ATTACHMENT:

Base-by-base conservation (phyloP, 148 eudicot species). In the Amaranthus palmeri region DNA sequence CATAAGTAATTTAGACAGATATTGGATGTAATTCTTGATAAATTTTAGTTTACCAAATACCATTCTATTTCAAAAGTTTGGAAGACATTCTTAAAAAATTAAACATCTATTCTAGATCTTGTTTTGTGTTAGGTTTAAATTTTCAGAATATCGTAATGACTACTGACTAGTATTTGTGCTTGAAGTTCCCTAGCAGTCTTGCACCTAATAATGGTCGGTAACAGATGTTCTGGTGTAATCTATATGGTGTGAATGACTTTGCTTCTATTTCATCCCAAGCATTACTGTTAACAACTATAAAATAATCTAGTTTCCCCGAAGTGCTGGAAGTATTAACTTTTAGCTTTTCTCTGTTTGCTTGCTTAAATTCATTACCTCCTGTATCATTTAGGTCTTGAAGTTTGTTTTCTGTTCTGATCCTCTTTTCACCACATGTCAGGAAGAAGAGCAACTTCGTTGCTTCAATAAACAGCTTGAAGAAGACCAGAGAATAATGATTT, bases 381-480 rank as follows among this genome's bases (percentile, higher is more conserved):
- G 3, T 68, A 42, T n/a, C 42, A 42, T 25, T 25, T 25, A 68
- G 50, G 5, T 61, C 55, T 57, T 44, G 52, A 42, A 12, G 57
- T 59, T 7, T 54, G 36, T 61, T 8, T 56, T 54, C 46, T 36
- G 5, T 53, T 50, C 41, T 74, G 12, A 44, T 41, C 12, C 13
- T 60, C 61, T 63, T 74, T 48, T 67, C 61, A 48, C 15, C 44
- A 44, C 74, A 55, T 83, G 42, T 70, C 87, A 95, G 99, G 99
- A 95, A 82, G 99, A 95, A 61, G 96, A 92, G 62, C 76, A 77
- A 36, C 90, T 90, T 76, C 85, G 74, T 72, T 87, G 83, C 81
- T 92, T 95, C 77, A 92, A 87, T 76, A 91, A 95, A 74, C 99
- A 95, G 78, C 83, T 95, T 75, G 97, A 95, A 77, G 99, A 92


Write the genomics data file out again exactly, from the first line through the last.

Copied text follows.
Base-by-base conservation (phyloP, 148 eudicot species). In the Amaranthus palmeri region DNA sequence CATAAGTAATTTAGACAGATATTGGATGTAATTCTTGATAAATTTTAGTTTACCAAATACCATTCTATTTCAAAAGTTTGGAAGACATTCTTAAAAAATTAAACATCTATTCTAGATCTTGTTTTGTGTTAGGTTTAAATTTTCAGAATATCGTAATGACTACTGACTAGTATTTGTGCTTGAAGTTCCCTAGCAGTCTTGCACCTAATAATGGTCGGTAACAGATGTTCTGGTGTAATCTATATGGTGTGAATGACTTTGCTTCTATTTCATCCCAAGCATTACTGTTAACAACTATAAAATAATCTAGTTTCCCCGAAGTGCTGGAAGTATTAACTTTTAGCTTTTCTCTGTTTGCTTGCTTAAATTCATTACCTCCTGTATCATTTAGGTCTTGAAGTTTGTTTTCTGTTCTGATCCTCTTTTCACCACATGTCAGGAAGAAGAGCAACTTCGTTGCTTCAATAAACAGCTTGAAGAAGACCAGAGAATAATGATTT, bases 381-480 rank as follows among this genome's bases (percentile, higher is more conserved):
- G 3, T 68, A 42, T n/a, C 42, A 42, T 25, T 25, T 25, A 68
- G 50, G 5, T 61, C 55, T 57, T 44, G 52, A 42, A 12, G 57
- T 59, T 7, T 54, G 36, T 61, T 8, T 56, T 54, C 46, T 36
- G 5, T 53, T 50, C 41, T 74, G 12, A 44, T 41, C 12, C 13
- T 60, C 61, T 63, T 74, T 48, T 67, C 61, A 48, C 15, C 44
- A 44, C 74, A 55, T 83, G 42, T 70, C 87, A 95, G 99, G 99
- A 95, A 82, G 99, A 95, A 61, G 96, A 92, G 62, C 76, A 77
- A 36, C 90, T 90, T 76, C 85, G 74, T 72, T 87, G 83, C 81
- T 92, T 95, C 77, A 92, A 87, T 76, A 91, A 95, A 74, C 99
- A 95, G 78, C 83, T 95, T 75, G 97, A 95, A 77, G 99, A 92